In a work on primary murine fibroblasts isolated from healthy lung or experimental pulmonary fibrosis, Akamatsu et al. showed that: (i) “inflammatory” fibroblasts significantly overexpressed genes associated with collagens and chemokines compared to quiescent fibroblasts; (ii) myofibroblasts overexpressed genes associated with ECM- synthesis and crosslinking, and underexpressed genes associated with chemokines compared to quiescent fibroblasts10. We selected several relevant inflammatory markers which have already been reported at the inflammatory phase of wound healing and of bleomycin-induced alveolitis to assess the inflammatory features associated with proinflammatory polarization10,21.

Previous studies on murine fibroblasts showed Col1a1 and Col5a1 were overexpressed both in inflammatory fibroblasts and in myofibroblasts12,14, which is consistent with our results. Some collagens seem to be preferentially expressed in myofibroblasts (Col7a1) or inflammatory fibroblasts (Col5a3, Col14a1)14. We have therefore selected several types of collagens to better describe this heterogeneity. In a single-cell analysis performed at day 21 in a mouse model of pulmonary fibrosis induced by bleomycin, Xie et al. identified two subclusters among Col1a1 + fibroblasts: Col13a1 matrix fibroblasts with profibrotic features and Col14a1 matrix fibroblasts with proinflammatory features such as up-regulation of Col5a3, Cxcl12, Mmp3 and Dcn14. These results are very consistent with features of proinflammatory and profibrotic polarizations delineated by our gene signature, while the gene expression of Col14a1 and Col13a1 were not significant in this study. Overall, our results suggest that this gene signature could be meaningful, and the small size of the gene list makes it a convenient way to precisely assess fibroblast polarizations, for example to screen drugs. An analysis based solely on the conventionally-used genes would not have illustrated neither the importance of the proinflammatory features of fibroblasts at d7 (Il6, but also chemoattraction factors), nor the profibrotic multidimensional features of fibroblasts at d42 (activating of Notch pathway, proto-myofibroblastic transformation, ECM biosynthesis, negative regulation of ECM degradation). Our work has some limitations. We developed the gene signature from gene expression of MEFs. Our application on dMPFs confirms its applicability, but further work will be necessary to assess its interest in other organs and in tumoral microenvironment. Indeed, we did not assess the gene signature to explore cancer associated fibroblast (CAF) polarization. However, single cell RNA sequencing of several cancer types demonstrated the presence of transcriptionally distinct CAF population37,38. Across various cancer types, myofibroblastic (αSMA-high) CAFs are associated with a matrix-producing contractile phenotype, whereas inflammatory (αSMA-low) CAFs are generally specialized in inflammatory cytokine and chemokine secretion37,38,39,40. Given the similarities between, on the one hand, the profibrotic fibroblast with the myofibroblastic CAF, and one the other hand, the proinflammatory fibroblast with the inflammatory CAF, it could be relevant to explore the CAF polarization in the tumoral microenvironment using the gene signature.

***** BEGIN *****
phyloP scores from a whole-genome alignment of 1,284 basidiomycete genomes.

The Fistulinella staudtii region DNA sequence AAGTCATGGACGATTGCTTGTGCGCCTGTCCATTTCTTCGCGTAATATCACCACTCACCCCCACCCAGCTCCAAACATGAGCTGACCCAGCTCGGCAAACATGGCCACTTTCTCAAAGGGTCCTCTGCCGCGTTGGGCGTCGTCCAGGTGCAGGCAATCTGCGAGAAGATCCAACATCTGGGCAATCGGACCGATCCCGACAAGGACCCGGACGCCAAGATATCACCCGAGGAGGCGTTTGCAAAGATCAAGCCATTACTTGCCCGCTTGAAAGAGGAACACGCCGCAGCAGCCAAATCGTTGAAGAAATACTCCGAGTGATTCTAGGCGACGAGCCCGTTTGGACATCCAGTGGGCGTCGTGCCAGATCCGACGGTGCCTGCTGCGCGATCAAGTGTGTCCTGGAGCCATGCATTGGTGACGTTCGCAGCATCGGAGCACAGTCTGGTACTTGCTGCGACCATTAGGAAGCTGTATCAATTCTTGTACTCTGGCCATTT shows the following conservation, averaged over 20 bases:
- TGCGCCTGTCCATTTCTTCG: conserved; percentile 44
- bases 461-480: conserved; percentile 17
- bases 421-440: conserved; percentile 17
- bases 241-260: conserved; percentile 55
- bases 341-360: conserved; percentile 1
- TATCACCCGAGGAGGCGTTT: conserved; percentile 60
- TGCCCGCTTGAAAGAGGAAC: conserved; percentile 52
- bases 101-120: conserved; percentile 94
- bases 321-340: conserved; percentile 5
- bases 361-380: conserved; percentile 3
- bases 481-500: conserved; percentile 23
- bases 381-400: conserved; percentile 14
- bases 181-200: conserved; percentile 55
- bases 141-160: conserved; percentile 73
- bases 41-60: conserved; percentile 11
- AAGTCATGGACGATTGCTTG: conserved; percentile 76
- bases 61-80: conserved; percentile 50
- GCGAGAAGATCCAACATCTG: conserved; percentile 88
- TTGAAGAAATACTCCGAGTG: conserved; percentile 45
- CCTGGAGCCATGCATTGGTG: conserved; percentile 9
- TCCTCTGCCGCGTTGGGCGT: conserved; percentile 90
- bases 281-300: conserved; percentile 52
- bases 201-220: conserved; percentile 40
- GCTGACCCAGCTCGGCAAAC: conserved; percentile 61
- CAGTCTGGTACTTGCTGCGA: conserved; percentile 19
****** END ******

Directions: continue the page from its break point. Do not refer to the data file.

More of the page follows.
We provide here an original detailed multi-stage process to develop a gene signature to analyze fibroblast polarization, including its confirmation in an experimental model of inflammatory fibrosis. This gene signature will allow to be more precise than the usual single markers currently used and more feasible and convenient that the complex full transcriptomic approach.


Mouse embryonic fibroblasts


MEFs were purchased from American Type Culture Collection (Balb/c/3T3 clone A31, ATCC, MD, USA) and were used between 8 and 15th passages.

Reagents and cell cultures

MEFs were cultured in DMEM Glutamax (Dulbecco’s Modified Eagle Medium) supplemented with fetal calf serum (FCS), penicillin, and streptomycin (all from Thermofisher). MEFs (105 cells) alone or stimulated were seeded in 12-well plates for 24 or 72 h. For MEFs stimulation, cells were incubated either with 5 ng/ml of recombinant TGFβ1 (R&D Systems Lille, France) or with 10 ng/ml of recombinant TNFα (R&D Systems Lille, France).